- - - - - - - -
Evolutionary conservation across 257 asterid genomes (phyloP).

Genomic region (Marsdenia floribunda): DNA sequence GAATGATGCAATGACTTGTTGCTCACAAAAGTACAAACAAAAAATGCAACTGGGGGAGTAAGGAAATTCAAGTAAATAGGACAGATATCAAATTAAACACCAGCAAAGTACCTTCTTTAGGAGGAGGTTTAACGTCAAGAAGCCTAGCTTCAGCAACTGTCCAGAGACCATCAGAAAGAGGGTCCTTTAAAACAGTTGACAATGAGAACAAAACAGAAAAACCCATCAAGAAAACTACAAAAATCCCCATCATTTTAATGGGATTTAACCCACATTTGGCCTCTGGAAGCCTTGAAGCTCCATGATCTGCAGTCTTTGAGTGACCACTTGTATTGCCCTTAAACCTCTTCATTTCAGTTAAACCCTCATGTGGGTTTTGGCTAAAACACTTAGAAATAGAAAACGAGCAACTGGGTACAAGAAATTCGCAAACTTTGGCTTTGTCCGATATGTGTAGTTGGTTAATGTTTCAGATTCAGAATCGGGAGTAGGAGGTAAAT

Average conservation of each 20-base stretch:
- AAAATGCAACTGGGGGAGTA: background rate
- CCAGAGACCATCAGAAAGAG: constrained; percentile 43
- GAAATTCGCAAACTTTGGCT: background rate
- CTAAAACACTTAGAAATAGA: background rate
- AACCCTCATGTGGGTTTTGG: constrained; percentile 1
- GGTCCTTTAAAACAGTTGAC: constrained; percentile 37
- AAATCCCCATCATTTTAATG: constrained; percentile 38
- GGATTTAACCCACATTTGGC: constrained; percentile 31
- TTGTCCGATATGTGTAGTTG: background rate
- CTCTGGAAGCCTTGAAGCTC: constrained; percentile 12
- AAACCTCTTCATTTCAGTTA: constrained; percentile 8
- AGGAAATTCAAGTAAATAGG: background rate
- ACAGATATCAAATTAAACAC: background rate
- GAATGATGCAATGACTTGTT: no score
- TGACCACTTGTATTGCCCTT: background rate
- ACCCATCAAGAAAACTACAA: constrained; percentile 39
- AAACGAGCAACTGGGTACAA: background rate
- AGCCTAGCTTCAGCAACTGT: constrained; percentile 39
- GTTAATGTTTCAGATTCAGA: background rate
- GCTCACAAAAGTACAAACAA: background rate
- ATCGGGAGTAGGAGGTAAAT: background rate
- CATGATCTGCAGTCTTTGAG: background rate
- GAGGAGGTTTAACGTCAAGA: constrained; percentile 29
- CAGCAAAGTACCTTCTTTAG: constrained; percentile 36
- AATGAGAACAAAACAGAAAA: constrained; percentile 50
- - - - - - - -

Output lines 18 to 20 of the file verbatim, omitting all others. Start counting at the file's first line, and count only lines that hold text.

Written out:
- TGACCACTTGTATTGCCCTT: background rate
- ACCCATCAAGAAAACTACAA: constrained; percentile 39
- AAACGAGCAACTGGGTACAA: background rate